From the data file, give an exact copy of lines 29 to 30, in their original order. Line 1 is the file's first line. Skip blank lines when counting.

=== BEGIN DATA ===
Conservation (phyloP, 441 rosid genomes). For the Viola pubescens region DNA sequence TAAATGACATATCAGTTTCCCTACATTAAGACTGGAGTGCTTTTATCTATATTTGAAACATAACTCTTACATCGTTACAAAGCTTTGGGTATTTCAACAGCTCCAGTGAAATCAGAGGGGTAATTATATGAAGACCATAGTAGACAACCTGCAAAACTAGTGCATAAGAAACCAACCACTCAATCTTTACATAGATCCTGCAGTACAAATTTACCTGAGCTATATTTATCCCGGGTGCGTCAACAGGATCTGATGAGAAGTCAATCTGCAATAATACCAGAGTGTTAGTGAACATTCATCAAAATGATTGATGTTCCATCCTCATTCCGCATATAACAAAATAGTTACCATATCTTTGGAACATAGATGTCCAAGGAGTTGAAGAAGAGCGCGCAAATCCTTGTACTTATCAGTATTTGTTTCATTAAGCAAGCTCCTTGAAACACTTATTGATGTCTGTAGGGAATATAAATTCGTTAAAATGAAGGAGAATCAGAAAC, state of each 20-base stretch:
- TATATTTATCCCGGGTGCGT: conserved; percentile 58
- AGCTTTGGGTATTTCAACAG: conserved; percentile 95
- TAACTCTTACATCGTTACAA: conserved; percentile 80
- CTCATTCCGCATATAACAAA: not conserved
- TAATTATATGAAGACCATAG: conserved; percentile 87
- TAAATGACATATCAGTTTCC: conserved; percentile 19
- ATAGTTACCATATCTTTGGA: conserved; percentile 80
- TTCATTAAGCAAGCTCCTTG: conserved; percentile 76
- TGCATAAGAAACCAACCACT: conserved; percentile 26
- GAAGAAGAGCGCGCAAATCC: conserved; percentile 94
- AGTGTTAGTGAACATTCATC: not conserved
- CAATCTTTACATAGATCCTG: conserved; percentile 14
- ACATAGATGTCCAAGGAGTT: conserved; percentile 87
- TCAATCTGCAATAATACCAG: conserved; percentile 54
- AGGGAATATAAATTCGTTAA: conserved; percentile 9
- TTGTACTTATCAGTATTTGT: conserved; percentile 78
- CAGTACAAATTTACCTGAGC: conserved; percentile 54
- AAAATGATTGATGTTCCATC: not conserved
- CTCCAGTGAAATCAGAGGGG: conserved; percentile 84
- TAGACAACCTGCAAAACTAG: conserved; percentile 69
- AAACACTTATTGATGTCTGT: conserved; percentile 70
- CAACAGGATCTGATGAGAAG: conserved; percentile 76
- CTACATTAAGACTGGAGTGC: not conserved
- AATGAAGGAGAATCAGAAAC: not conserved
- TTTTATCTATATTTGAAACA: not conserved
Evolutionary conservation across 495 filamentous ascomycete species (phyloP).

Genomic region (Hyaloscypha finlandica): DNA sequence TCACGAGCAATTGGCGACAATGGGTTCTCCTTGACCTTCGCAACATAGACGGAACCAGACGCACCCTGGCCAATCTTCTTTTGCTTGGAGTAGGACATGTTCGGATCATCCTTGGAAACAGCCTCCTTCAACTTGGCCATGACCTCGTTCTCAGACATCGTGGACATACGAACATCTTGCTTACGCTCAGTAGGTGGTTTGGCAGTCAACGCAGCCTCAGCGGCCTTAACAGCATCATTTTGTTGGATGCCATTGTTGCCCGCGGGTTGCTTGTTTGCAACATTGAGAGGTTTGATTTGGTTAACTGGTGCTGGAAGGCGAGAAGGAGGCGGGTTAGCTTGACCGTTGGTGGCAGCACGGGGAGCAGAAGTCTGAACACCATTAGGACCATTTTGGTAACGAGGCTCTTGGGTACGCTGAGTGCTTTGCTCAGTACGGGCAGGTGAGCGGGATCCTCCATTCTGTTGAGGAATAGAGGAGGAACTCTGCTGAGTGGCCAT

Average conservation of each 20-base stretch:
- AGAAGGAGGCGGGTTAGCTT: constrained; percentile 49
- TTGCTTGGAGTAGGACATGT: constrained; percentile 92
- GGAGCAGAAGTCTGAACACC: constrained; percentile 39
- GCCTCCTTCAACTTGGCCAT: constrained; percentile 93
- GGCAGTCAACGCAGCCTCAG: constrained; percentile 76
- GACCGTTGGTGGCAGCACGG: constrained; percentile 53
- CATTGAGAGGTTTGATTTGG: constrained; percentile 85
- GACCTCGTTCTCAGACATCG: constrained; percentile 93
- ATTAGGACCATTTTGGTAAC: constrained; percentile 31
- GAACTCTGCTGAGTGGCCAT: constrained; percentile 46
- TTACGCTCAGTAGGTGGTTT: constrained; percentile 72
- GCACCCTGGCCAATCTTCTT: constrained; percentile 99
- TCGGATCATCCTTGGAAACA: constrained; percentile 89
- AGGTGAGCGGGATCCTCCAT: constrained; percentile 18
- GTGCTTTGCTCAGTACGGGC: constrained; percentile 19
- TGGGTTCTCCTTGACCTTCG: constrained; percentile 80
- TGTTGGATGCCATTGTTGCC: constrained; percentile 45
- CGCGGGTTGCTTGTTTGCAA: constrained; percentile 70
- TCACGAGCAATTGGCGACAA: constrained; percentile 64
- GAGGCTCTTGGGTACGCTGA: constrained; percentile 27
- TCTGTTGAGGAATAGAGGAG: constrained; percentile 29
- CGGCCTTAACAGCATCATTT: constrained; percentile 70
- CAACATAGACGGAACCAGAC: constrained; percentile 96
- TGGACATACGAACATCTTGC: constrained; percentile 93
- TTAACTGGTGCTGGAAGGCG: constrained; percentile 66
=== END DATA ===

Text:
Average conservation of each 20-base stretch:
- AGAAGGAGGCGGGTTAGCTT: constrained; percentile 49